Jan 21, 2021 – Authored by Nathan B. Zion
While the Dolan family may not be the most popular one in Ohio in light of recent baseball transactions (e.g., changing the Cleveland Indians’ team name, trading all-star Francisco Lindor to New York), one Dolan has undisputedly improved the Buckeye State. Senator Matt Dolan sponsored a senate bill that was signed into law by the Governor in December 2020. Senate Bill 21 amends Ohio corporation law to create a new kind of for-profit corporate entity—a benefit corporation (a so-called “b corporation”). This amendment is a great addition to Ohio corporation law, and will likely incentivize more corporate activity within the State.
What is a benefit corporation?
A benefit corporation is a for-profit corporation whose organizational documents authorize the corporation to pursue “beneficial purposes” as well as other legal purposes. Customarily, corporations are created with the purpose of making a profit that can then be distributed to their shareholders; they pursue legal activities in order to make money (“for pecuniary gain,” as it’s called in the amendment). But thanks to the amendment, corporations can now pursue “beneficial purposes” in conjunction with their other objectives.
What are “beneficial purposes”?
A beneficial purpose is any purpose intended to have a positive effect—or to reduce any negative effect—on society-at-large, people, or the community, and is of an artistic, charitable, cultural, economic, educational, environmental, literary, medical, religious, scientific, or technological nature. While the amendment specifies these purposes, the definition is non-exhaustive and will likely be interpreted broadly by courts, so owners will have wide latitude when determining what beneficial purposes their corporation will seek.
How do you form a benefit corporation?
A benefit corporation is formed the same way any other for-profit corporation is formed in Ohio: by filing articles of incorporation with the Secretary of State. However, the beneficial purpose or purposes must be expressly stated in the articles of incorporation; the failure to specifically include the corporation’s beneficial purpose or purposes will result in a failure to establish a benefit corporation. (Sidebar: it is unclear how this requirement will be enforced. That is, will the Secretary of State reject non-complying filings at the outset, or will it be left to courts to decide if a corporation has complied?)
If a corporation is already in existence and the shareholders wish to convert it to a benefit corporation, they may do so by amending the corporation’s articles of incorporation. However, no public corporation—that is, any corporation whose shares are traded on a national securities exchange—can become a benefit corporation unless their initial articles of incorporation included a qualifying beneficial purpose. If the initial articles of incorporation did not include a beneficial purpose, the public corporation is prohibited from becoming a benefit corporation.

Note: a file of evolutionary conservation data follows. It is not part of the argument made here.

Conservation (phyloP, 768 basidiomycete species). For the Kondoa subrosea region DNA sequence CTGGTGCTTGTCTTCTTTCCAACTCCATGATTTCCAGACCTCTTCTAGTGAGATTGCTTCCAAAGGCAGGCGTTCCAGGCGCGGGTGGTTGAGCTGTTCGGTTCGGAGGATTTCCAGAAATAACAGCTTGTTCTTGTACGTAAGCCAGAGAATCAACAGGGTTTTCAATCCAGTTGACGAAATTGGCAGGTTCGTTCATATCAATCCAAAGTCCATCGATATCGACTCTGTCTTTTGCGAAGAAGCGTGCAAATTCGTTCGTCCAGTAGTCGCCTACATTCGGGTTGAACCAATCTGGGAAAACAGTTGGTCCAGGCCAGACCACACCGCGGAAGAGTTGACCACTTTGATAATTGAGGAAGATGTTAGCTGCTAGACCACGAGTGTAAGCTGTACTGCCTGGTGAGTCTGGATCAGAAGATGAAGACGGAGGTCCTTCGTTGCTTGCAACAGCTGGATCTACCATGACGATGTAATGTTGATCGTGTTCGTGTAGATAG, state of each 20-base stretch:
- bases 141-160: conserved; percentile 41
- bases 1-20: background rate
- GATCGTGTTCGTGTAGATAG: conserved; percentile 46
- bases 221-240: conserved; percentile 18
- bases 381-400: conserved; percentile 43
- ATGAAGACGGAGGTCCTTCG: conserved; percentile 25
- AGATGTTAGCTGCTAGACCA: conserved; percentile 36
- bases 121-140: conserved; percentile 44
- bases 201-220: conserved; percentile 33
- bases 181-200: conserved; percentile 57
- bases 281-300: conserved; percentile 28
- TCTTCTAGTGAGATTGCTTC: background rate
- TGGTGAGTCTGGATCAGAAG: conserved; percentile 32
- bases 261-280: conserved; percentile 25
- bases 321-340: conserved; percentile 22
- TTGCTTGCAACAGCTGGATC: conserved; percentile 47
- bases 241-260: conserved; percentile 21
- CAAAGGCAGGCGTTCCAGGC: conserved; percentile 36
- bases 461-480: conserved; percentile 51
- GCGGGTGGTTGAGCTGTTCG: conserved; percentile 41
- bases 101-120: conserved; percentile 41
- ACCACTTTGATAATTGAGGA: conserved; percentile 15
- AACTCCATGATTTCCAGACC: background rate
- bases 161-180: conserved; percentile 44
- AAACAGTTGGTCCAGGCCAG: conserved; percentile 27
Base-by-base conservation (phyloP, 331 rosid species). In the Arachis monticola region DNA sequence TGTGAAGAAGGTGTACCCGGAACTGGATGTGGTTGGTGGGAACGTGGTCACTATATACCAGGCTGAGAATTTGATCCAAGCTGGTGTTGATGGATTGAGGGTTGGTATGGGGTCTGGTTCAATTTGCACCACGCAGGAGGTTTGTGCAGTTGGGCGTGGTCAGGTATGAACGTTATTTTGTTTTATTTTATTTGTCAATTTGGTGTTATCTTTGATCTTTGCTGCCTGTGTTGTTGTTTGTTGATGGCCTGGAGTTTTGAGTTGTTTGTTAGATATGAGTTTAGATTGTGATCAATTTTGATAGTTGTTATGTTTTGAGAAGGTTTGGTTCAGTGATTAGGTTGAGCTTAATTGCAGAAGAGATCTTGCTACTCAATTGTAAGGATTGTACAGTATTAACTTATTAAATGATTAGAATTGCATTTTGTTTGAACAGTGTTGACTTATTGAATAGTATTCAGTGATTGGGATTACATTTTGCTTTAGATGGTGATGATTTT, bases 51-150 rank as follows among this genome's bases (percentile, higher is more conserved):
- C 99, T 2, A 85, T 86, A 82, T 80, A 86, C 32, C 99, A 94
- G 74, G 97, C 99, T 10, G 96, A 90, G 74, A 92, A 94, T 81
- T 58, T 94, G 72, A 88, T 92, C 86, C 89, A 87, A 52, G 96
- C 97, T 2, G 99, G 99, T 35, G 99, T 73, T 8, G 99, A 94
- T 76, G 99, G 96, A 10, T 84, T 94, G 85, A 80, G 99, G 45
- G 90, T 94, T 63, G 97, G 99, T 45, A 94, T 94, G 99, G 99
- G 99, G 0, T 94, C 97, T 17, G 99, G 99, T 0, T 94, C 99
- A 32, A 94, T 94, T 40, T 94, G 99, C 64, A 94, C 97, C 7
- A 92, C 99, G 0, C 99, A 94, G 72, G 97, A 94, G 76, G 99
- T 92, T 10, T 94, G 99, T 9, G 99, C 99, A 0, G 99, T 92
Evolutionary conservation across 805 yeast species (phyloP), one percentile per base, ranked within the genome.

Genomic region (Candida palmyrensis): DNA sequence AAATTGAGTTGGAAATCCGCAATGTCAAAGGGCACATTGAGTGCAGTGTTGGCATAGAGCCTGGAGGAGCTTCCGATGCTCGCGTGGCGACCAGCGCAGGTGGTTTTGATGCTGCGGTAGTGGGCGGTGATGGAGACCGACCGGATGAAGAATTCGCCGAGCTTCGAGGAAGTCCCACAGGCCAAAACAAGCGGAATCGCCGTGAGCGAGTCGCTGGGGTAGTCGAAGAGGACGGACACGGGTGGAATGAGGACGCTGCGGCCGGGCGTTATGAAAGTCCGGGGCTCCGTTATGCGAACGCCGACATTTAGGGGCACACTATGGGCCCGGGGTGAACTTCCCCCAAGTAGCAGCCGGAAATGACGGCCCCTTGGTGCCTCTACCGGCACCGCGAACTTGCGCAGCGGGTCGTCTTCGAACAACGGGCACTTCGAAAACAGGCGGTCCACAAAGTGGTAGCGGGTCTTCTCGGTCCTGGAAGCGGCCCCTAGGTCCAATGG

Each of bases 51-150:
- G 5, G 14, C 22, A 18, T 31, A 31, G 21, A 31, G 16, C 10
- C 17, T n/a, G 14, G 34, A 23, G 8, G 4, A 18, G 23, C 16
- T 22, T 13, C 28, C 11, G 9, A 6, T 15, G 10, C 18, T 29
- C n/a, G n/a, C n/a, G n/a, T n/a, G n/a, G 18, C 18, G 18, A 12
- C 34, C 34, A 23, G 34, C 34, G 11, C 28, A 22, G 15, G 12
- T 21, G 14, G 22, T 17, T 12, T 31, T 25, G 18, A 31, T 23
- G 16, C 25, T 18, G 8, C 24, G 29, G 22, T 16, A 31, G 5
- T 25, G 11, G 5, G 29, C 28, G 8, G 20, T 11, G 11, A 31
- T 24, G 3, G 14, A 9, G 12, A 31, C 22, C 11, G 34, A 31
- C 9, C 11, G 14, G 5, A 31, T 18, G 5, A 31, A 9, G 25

Why create or become a benefit corporation?
In recent years, corporate culture has shifted such that shareholders and investors seek to not only make money from their corporate endeavors, but to better society, the environment, and their communities. A large portion of our country’s corporate mentality has morphed such that people now look to do good for others through their corporate endeavors, rather than to simply realize a profit. For example, throughout 2020, we saw many businesses (take NIKE, Inc., for example) taking action to support people and businesses affected by the COVID-19 pandemic, as well as the Black Lives Matter movement and local black-owned businesses. Check out bcorporation.net to read about other benefit corporations. Through benefit corporations, businesses can pursue multiple purposes without running afoul of corporate law or being liable to third party beneficiaries.
Given this changing attitude and the current cultural climate, benefit corporations are becoming popular corporate vehicles. As such, Ohio wanted to join other states in allowing benefit corporations, which will drive more corporate activity to and within Ohio. Business owners always ask in which state should they form their corporation. Thankfully, if it will be a benefit corporation, Ohio is now an option.
How is a benefit corporation different than a non-profit corporation?
The main difference is that benefit corporations are still classified as for-profit; they just have an added non-profit purpose. So, consider benefit corporations as a blend between a for-profit and non-profit corporation. Unlike non-profit corporations that have no shareholders, benefit corporations have shareholders who own and can exercise authority over the corporation.
So what now?
If you are interested in forming a benefit corporation or converting your corporation into a benefit corporation, you now have that opportunity in Ohio. (Thank you, Mr. Dolan.) Beginning March 24, 2021, corporations can utilize the new law and state beneficial purposes within their articles of incorporation. This update to Ohio corporation law will hopefully be a great boon for the State, as it will align the law with the current cultural shift toward benefitting society and communities instead of solely seeking more profits.
Please give us a call or send us an email if you are interested in learning more about benefit corporations or creating one in Ohio. We will be happy to send you free resources on the subject or work with you to establish (or convert) your benefit corporation.